This is a longer email, so brace yourself. But if you can make it to the end, you'll get the exact advice I would give my own family members as to how to land a 200-400k software engineering position.
Goals vs. Systems
Let's quickly differentiate goals vs. systems thinking. A goal is something to strive towards. Say you want to lose 10 pounds-- that's your goal. A system is an organized framework where an input leads to an expected output. The system to lose the 10 pounds might be eating 500 less calories a day for several months.
Spot the difference? While there isn't a guarantee that you'll achieve the end result you want (after all, we all work on buggy software systems...), you are increasing the probability that you'll be successful.
Applying this to your career
We all know you can't guarantee a successful job interview-- there's too many variables: your interviewer's mood, the technical questions you're asked, your fatigue on the day of, your level of preparedness, etc.
What you're looking for, however, is a way to improve your odds.
Here's an example: as a developer, a "technical" interview can theoretically consist of any kind of trivia related to Computer Science under the sun.
But practically speaking, there are 5 big types of interviews:
Yes, there will be some surprises-- perhaps you'll get an interviewer who asks you to implement floating point decimals, or one who wants you to create a programming language from scratch. But 95% of software develoepr interviewers will be some variant of those 5 interview styles.
When I first started preparing for interviews, I did the usual thing most of you will do: I'd wait for a week before the interview. I'd go on leetcode and hit "random problem" several times. I'd try to solve the problem for about half an hour, then read the solution. I'd do this for a few hours before I was burned out.
The issue with this approach was two-fold: I wasn't getting better, and I hated it. I did enough cramming of this style to just land my first few initial offers.
As I became more senior as a developer, I started to get better inbound opportunities, and at random points throughout the year. I never knew when I'd get a bite from a company I really wanted to work at, so I needed some way of staying interview-ready without anguish.
Slow and steady
This is how AlgoDaily came along-- I decided to do less, and over a longer period of time. I found the 100 most common whiteboard interview problems, and wrote a script to drip me one a day. It took me roughly 30 minutes a day in the mornings.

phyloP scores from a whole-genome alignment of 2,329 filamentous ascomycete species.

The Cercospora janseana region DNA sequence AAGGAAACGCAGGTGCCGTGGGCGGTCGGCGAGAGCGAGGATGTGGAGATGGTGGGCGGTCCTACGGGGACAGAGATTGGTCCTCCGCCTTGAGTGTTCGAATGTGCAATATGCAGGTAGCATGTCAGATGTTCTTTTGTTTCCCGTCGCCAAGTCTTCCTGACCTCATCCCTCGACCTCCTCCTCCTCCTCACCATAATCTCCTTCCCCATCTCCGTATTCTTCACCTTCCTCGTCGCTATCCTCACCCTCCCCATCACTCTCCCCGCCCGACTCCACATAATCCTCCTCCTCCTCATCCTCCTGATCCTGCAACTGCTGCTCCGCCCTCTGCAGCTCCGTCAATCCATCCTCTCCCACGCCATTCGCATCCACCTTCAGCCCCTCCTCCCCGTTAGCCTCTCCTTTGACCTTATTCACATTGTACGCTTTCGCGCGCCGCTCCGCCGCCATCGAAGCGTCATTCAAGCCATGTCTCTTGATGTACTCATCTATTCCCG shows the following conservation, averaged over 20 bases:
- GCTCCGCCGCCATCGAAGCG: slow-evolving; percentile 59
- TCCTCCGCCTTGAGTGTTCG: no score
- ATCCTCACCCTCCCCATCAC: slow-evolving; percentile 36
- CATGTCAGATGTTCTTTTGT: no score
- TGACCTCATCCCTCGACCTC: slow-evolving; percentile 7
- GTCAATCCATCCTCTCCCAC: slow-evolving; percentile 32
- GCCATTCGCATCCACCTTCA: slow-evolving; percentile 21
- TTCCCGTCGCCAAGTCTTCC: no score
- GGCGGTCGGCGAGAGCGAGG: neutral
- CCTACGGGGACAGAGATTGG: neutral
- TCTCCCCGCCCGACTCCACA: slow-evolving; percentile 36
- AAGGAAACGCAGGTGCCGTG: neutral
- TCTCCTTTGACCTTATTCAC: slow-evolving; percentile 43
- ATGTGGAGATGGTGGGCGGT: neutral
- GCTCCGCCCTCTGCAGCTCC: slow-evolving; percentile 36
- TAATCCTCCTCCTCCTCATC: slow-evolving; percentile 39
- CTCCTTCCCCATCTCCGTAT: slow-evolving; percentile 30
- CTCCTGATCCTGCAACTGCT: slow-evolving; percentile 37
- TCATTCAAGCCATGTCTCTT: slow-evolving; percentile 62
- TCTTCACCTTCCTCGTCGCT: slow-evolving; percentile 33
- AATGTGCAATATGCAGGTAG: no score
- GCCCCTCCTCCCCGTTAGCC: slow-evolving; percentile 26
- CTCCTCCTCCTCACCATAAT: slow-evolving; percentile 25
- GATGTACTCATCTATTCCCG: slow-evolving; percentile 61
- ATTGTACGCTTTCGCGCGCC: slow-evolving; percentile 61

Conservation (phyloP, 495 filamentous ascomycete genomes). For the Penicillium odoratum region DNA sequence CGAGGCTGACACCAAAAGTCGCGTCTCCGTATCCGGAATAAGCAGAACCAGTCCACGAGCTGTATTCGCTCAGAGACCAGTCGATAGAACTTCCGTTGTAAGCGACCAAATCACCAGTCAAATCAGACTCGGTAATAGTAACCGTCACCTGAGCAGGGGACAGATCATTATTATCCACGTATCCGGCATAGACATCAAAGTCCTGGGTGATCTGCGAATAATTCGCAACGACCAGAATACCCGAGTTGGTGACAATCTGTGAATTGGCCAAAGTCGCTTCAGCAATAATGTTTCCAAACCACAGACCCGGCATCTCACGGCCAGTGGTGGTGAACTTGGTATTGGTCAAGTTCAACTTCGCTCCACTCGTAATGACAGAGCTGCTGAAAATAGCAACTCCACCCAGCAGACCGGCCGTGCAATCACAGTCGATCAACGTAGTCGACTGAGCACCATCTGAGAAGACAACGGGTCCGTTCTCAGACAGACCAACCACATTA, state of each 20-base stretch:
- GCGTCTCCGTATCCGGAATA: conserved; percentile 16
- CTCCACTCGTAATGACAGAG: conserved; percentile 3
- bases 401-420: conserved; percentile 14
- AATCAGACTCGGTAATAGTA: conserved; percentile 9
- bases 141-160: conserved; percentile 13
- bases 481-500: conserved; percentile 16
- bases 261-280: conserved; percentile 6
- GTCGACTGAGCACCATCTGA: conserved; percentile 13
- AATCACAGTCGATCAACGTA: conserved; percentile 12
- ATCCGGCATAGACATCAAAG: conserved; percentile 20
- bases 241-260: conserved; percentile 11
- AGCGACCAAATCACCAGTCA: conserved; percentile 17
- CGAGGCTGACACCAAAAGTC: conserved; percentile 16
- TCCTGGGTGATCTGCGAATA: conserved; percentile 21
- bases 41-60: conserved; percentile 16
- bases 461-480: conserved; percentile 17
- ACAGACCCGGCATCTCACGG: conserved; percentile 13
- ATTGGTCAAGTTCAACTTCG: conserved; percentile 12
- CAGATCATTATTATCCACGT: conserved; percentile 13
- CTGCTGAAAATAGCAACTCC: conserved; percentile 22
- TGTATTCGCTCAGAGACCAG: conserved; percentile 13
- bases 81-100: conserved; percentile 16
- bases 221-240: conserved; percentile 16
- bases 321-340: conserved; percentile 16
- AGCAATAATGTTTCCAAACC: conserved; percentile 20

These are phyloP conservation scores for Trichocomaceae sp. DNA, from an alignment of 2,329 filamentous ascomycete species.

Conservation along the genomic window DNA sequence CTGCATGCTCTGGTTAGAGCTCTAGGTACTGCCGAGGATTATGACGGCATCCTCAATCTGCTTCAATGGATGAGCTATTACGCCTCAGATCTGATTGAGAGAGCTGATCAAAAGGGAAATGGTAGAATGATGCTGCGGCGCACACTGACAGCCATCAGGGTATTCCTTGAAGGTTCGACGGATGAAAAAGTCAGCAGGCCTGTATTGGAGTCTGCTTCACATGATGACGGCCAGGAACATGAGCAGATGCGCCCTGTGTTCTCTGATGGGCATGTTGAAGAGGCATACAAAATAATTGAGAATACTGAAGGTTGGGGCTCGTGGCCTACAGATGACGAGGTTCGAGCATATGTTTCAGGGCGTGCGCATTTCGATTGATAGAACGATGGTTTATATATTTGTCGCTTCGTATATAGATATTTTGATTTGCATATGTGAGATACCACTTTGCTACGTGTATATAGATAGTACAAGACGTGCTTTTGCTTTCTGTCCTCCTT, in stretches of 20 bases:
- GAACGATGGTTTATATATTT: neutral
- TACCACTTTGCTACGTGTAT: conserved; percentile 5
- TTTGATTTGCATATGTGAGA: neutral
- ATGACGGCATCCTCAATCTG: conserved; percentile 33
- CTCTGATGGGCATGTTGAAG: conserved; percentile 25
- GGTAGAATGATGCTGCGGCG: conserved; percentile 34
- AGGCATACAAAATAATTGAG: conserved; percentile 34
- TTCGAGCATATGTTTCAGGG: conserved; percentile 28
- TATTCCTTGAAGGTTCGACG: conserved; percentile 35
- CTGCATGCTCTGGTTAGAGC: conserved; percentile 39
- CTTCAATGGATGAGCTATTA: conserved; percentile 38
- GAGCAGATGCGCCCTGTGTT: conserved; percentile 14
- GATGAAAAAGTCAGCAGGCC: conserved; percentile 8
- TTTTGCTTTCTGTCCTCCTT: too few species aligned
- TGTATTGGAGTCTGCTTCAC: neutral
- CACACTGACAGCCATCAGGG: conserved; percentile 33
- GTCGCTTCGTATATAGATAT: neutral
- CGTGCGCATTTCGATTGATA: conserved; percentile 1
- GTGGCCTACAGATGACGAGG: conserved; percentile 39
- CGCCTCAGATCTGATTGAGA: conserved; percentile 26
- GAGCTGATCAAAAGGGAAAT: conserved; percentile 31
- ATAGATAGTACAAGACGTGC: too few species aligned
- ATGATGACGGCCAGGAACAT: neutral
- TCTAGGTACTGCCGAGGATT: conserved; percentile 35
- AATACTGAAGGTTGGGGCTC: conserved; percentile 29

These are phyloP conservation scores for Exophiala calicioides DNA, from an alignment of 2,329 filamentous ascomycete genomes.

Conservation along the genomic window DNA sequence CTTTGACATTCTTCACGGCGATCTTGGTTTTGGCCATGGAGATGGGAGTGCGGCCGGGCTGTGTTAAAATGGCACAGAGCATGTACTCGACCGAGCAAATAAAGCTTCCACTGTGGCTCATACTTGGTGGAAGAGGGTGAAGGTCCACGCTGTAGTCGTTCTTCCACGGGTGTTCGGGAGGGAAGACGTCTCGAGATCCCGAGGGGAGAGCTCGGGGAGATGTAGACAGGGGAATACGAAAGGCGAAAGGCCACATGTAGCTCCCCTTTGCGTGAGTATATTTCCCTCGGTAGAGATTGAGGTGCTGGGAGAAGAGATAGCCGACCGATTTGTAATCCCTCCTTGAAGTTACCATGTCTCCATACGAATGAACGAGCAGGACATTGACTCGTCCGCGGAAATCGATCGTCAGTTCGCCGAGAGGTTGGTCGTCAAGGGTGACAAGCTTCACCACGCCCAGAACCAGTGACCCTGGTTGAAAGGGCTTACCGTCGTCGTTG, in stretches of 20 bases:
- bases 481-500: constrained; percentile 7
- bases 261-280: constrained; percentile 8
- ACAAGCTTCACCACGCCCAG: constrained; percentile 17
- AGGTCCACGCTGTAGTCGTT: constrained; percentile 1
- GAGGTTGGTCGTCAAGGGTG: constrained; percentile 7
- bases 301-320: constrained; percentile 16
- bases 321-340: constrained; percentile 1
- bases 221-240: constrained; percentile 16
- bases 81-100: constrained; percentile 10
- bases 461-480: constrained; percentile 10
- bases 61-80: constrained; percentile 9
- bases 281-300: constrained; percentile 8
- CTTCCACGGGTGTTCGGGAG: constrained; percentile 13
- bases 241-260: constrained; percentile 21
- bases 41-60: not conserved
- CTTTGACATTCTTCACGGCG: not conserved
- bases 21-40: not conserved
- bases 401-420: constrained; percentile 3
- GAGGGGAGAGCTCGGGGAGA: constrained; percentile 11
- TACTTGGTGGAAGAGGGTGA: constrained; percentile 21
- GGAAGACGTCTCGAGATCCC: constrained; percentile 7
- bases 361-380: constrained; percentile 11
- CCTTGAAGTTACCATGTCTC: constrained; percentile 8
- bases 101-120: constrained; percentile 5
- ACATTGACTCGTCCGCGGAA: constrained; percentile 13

For each problem, to make sure I'd remember it, I started writing out an explanation that made sense to me. I added pretty visuals and step-through traces of the solutions so that if I ever came back, I'd immediately be able to "visualize" the solutions in my head.
It's important to note that I only spent about 5 hours max a week doing this. I didn't notice it at first, but this slow and steady system was making me a better interviewer, better developer, and was far more enjoyable.
The best approach is one you can adhere to
With AlgoDaily, we include a course and a newsletter because reducing things down to one lesson a day works. It's an acceptance of being human-- some days you won't feel like doing anything: no problem, reset the day you're on, and revisit the problem at a later time. Other days you'll feel motivated to really put in the work-- jump into our course and try to finish as many lessons and questions as possible.
And we've arranged things to remove any roadblocks. Our material is curated and organized in a sane, level headed way that takes you step by step through landing a software engineering job.
As mentioned in the last weekly update, we've been busy at work with the AlgoDaily email newsletter. Given the word "daily" is in our name, getting you the right bite-sized content in your inbox is always top of mind.
Two major changes for you to know about:
First, it's now free to restart the AlgoDaily DS & Algos newsletter. If you've been a subscriber in the past, and stopped receiving emails because you ran out of problems, please click here to start from the beginning. Many of our long term users haven't yet had the chance to explore the hundreds of new lessons and challenges we've added-- this is your opportunity to do so!
Secondly, Systems Design Daily, and a growing number of daily newsletters based off the content of our crash courses, are now available! The same way you've been receiving daily doses of interview problems-- get daily systems design, OOP, and ML lessons right in your mailbox.
In an increasingly competitive environment, it's not enough to just leetcode-- being a well rounded software engineer is the best way to land your dream job. To try the available newsletters, navigate to Learning Settings.